Two days post-Hpx the plasmatic levels of the above factors were also evaluated. Mice in the normal group presented increased EGF levels, while MSC administration augmented the plasmatic levels of IL-6, IL-4, IL-10, and potentiated TNF-α (Fig. 6c, d).

In the obese group an increase in IL-6 and IL-10 was observed post-Hpx in both, the vehicle- and MSC-treated groups, however, MSC administration also significantly increased the levels of IL-4, EGF, HGF, and bFGF. These results imply that the activation of liver regeneration was enhanced by MSC administration after Hpx.

MSC administration improves hepatic β-oxidation

It has been recognized that the regenerative liver generates signals that couple fatty acid (FA) release from peripheral adipose stores to augment hepatic FA uptake, which promotes hepatic lipogenesis and leads to a rapid accumulation of intracellular triglycerides (TG) in the regenerating liver [6]. In the same line, alterations in the hepatic lipid metabolism may impair the normal liver regeneration process. For example, it has been observed that in the regenerating liver, following Hpx, the regeneration process depends on fatty acids β-oxidation responsible for energy production [6].

We evaluated the plasmatic and hepatic cholesterol and triglyceride content, 2 and 7 days post-Hpx (Additional file 10). In accordance with previous reports [49, 50], this analysis showed that the normal mice exhibited a transient increase in hepatic triglycerides 2 days post-Hpx independent of MSC administration (Additional file 10).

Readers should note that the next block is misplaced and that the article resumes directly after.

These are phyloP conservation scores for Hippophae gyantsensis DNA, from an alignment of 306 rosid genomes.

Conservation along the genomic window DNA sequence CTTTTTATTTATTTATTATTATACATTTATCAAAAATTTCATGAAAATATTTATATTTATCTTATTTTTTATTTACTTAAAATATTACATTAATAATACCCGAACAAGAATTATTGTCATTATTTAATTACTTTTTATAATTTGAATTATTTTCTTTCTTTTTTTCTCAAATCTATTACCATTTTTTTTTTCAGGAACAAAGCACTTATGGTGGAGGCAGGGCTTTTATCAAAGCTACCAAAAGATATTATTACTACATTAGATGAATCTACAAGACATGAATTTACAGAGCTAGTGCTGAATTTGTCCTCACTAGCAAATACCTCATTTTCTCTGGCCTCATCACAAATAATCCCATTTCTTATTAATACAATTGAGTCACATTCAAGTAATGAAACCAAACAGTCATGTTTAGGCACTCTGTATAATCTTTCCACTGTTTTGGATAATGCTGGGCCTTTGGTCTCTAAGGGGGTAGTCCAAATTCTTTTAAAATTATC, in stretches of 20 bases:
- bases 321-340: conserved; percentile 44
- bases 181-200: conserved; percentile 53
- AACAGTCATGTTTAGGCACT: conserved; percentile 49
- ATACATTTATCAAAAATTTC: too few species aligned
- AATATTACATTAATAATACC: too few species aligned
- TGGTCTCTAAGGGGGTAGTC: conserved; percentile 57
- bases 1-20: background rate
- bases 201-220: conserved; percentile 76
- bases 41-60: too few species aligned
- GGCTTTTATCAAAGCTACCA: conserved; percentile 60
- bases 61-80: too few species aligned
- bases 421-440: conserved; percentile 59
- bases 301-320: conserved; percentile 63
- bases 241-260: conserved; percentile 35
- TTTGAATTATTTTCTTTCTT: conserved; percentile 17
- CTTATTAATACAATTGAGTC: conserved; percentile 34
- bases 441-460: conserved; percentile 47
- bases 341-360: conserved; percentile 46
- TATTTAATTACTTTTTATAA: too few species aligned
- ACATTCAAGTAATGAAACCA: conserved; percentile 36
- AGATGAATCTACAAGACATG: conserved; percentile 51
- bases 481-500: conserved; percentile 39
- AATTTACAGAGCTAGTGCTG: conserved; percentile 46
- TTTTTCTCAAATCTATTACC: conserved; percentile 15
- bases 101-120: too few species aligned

The obese groups presented significant steatosis pre-Hpx, however, we did not find changes in hepatic triglyceride and cholesterol levels post-Hpx (Additional file 10).

Furthermore, the administration of MSC failed to modify the expression of genes that have been associated to hepatic adipogenic changes during early liver regeneration (Additional file 10).

Finally, we evaluated the hepatic expression of mitochondrial and microsomal lipid peroxidation components, 2 days post-Hpx. Administration of MSC increased the expression of UCP-2 in normal and obese groups versus vehicle-treated mice, while the hepatic expression of CYP2E1 in obese Hpx-MSCs shows the same level as pre-Hpx, the vehicle-treated group showed a significantly decrease in the CYP2E1 expression (Fig. 7). These results suggest an improvement in the β-oxidation following MSC administration.

Fig. 7